Elon Musk Says These 4 Things Need To Happen To End Putin's War In Ukraine

Zinger Key Points
  • Musk polled Twitter followers to determine if they agree with his four thoughts on how Russia and Ukraine would reach peace.
  • “This is highly likely to be the outcome in the end – just a question of how many die before then” Musk said.

While Ukraine is continuing its counteroffensive in the northeast of the country as it tries to reclaim more occupied land from Russia, Elon Musk is pondering how the war is going to end.

What happened: Musk polled his more than 107 million Twitter followers on Monday to determine whether they agree with his four thoughts about how Russia and Ukraine will eventually come to a peace agreement. “This is highly likely to be the outcome in the end,” Musk said.

Russia announced last Friday it was annexing four regions in Ukraine, a move branded as illegitimate and farcical by the international community.
Read more: Russian Soldiers Call Putin 'A Fool' On Intercepted Calls: 'The Stupidest Decision Our Government Ever Made'

1. Redo elections of annexed regions under UN supervision, Russia leaves if that is the will of the people.

The Russian-orchestrated referendums (elections) in the annexed regions, which Ukraine President Volodymyr Zelensky called a farce, ended with the following results, according to Tass, the Russian state news agency:

87% of voters supported joining Russia in the Kherson region
93% in Zaporizhzhia region
99% in Donetsk region
98% in Luhansk region


2. Crimea, becomes formally part of Russia, as it has been since 1783 (until Khrushchev’s mistake)

The Autonomous Republic of Crimea, which was governed by Ukraine before being invaded and annexed by Russia in 2014, is still recognized by the majority of nations, including the United States, as Ukrainian territory.

Up until 1954, when the Soviet government transferred Crimea from the Russian Soviet Federation of Socialist Republics to the Ukrainian Soviet Socialist Republic, Crimea was a part of Russia from 1783, when the Tsarist Empire annexed it, a decade after defeating Ottoman forces in the Battle of Kozludzha.

Khrushchev’s mistake: The handover of Crimea to Ukraine, according to Nina Khrushcheva, a political scientist and Nikita Khrushchev's great-granddaughter, was done in part to strengthen Khruschev's political position against then-Prime Minister Georgii Malenkov.

“It was somewhat symbolic,” the granddaughter said, “somewhat trying to reshuffle the centralized system and also, full disclosure, Nikita Khrushchev was very fond of Ukraine.”

Also Read: Russian Soldiers Call Putin 'A Fool' On Intercepted Calls: 'The Stupidest Decision Our Government Ever Made'

3. Water supply to Crimea must be assured

The North Crimean Canal is for Kherson Oblast in southern Ukraine and the Crimean Peninsula. It is used for irrigation and watering.

The canal's construction officially began shortly after the transfer of Crimea in 1954, but Ukraine shut it down in 2014, not long after Russia annexed the region.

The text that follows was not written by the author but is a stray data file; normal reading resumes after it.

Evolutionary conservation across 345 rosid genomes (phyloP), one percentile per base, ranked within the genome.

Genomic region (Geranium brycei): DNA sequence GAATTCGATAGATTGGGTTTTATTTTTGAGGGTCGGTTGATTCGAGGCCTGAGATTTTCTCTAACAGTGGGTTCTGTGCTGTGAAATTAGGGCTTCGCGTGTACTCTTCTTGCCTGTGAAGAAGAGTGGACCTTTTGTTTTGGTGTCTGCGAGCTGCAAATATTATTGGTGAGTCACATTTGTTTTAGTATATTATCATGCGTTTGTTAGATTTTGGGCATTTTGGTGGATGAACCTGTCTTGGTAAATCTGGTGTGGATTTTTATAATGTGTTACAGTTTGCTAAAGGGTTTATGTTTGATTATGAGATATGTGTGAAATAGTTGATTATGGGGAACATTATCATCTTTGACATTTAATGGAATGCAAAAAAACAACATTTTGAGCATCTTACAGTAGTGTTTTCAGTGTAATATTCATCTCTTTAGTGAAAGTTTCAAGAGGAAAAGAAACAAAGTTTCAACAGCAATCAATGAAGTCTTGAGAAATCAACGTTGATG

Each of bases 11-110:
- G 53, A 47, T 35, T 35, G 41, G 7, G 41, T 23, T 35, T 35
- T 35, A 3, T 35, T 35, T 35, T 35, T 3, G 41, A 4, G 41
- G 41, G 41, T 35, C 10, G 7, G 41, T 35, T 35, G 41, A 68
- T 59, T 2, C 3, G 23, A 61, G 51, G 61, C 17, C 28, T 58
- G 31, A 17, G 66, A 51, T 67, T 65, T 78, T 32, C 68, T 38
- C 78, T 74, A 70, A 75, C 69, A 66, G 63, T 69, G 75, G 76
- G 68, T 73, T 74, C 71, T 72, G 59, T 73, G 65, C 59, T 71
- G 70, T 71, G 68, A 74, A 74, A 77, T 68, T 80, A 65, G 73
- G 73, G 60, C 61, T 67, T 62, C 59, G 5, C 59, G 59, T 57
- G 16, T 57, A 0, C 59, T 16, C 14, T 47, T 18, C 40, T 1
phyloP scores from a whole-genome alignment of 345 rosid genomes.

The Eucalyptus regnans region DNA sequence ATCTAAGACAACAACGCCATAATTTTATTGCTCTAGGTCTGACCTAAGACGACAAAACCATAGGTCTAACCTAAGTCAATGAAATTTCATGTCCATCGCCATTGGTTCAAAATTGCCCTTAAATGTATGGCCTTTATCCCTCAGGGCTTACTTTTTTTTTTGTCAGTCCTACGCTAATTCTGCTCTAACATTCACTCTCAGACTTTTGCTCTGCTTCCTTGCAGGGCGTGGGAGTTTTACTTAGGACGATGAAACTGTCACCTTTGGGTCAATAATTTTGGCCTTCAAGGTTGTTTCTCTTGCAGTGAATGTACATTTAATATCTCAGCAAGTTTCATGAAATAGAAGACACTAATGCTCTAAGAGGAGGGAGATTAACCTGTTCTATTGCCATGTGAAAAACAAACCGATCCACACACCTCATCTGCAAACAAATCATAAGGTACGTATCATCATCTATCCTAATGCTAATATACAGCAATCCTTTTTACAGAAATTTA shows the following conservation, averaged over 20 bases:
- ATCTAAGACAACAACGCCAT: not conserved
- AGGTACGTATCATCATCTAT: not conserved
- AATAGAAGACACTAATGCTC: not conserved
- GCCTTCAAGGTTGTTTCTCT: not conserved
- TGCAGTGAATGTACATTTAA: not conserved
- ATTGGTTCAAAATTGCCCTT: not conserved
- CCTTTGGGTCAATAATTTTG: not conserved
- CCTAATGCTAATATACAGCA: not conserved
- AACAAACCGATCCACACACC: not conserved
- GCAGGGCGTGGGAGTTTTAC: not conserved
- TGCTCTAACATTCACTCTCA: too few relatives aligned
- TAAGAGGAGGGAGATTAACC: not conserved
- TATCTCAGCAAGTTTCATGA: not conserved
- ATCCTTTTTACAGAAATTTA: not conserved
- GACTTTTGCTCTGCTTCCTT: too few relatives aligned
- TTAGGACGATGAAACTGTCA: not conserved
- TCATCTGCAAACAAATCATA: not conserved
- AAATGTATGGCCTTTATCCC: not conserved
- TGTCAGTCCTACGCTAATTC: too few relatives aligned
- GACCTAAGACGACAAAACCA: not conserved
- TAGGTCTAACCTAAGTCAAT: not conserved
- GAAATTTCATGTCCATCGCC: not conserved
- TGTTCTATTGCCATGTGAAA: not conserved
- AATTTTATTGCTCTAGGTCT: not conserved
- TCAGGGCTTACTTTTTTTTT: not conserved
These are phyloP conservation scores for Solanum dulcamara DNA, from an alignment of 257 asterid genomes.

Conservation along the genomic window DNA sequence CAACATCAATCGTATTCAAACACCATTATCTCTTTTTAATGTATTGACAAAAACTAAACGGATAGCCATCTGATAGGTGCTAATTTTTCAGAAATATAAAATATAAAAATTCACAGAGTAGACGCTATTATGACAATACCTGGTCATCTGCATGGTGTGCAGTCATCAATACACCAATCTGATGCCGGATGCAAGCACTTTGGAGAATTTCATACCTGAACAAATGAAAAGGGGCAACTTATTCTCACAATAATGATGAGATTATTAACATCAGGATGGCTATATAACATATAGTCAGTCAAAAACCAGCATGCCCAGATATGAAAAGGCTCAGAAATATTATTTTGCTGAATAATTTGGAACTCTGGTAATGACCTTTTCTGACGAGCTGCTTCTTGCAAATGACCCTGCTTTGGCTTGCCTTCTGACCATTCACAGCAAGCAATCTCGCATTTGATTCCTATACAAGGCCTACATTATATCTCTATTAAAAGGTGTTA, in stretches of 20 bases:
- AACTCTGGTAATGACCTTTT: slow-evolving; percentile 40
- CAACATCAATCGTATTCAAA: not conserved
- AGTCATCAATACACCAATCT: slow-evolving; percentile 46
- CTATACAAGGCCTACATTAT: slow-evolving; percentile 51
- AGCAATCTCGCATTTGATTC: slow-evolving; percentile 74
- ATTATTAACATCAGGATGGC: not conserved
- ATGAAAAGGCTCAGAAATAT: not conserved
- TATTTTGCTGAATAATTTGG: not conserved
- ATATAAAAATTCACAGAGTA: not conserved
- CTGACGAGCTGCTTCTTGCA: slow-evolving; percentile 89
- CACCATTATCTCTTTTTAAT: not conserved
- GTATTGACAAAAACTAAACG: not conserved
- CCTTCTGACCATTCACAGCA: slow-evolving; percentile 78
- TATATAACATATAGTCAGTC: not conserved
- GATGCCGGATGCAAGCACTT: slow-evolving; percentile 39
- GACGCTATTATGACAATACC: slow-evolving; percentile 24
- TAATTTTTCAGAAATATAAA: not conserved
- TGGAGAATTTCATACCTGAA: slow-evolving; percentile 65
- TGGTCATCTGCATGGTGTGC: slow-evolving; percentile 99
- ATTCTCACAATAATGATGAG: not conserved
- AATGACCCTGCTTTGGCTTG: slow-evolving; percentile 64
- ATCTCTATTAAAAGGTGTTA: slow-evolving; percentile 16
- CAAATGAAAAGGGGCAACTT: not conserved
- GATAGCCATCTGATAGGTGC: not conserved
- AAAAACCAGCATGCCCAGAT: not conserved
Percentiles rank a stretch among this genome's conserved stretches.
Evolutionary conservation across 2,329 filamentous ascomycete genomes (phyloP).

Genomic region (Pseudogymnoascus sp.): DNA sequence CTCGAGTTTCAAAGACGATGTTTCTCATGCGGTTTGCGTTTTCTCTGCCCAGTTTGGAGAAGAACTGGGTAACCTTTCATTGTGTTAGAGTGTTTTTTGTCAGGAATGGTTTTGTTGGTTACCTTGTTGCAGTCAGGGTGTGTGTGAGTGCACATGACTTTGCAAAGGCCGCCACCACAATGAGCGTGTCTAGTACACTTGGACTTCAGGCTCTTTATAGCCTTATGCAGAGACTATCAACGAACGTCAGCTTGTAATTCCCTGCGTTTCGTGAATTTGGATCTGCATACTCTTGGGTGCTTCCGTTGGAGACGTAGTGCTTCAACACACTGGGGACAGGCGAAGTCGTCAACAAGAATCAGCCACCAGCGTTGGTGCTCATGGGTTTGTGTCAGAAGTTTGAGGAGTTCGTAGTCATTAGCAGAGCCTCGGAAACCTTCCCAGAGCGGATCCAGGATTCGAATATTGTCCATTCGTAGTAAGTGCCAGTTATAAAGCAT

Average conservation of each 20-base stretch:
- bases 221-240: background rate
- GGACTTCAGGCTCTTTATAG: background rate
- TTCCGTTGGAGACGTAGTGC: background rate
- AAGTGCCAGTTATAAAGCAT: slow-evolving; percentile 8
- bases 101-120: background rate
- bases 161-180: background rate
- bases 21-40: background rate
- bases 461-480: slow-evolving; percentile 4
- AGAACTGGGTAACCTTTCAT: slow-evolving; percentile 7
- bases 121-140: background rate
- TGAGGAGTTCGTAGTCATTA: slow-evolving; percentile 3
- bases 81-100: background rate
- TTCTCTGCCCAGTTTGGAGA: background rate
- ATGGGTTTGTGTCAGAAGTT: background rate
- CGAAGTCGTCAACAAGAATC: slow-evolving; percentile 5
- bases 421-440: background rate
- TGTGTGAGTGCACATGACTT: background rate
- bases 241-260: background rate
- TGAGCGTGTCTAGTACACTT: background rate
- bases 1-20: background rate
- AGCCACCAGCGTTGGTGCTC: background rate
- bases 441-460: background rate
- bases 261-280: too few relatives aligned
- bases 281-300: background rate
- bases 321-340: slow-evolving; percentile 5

However, the water supply was turned back on in March 2022 when Russia invaded Ukraine.

According to a 2015 study, the canal had been supplying 85% of Crimea's water when it was shut off in 2014. Water from the canal was used for 72% of agricultural purposes, 10% for industrial, and 18% for drinking water and other public uses.

4. Ukraine remains neutral

Ukraine remained formally non-aligned (neutral) in international affairs for more than 20 years after the collapse of the Soviet Union, up until the Russian invasion of Crimea.

As a result, despite the fact that the nation frequently alternated between pro-Russian and pro-European governments, it did not publicly take a position in the geopolitical back-and-forth between East and West.

All of that changed in 2014 after Russia took control of Crimea. The country's non-alignment status was officially renounced by Ukraine.

Back in March, Zelensky said: "Security guarantees and neutrality, the non-nuclear status of our state. We are ready to go for it. This is the most important point."

The Ukrainian President emphasized that any peace settlement would call for a halt to hostilities and the evacuation of Russian forces to their positions prior to the invasion, and he rejected calls for the nation to be demilitarized.

While Musk believes this is highly likely to be the outcome of peace, in the end, he wonders how many more people will die before then.

“Also worth noting that a possible, albeit unlikely, outcome from this conflict is nuclear war,” Musk opined, referring to Russian President Vladimir Putin’s threats of the use of “all weapons made available to Russia.”

Photo: Courtesy of Herman Van Rompuy and Tesla Owners Club Belgium on flickr

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Posted In: GovernmentPoliticsTopicsMediaGeneralElon MuskRussiaUkraineVladimir PutinVolodymyr Zelensky
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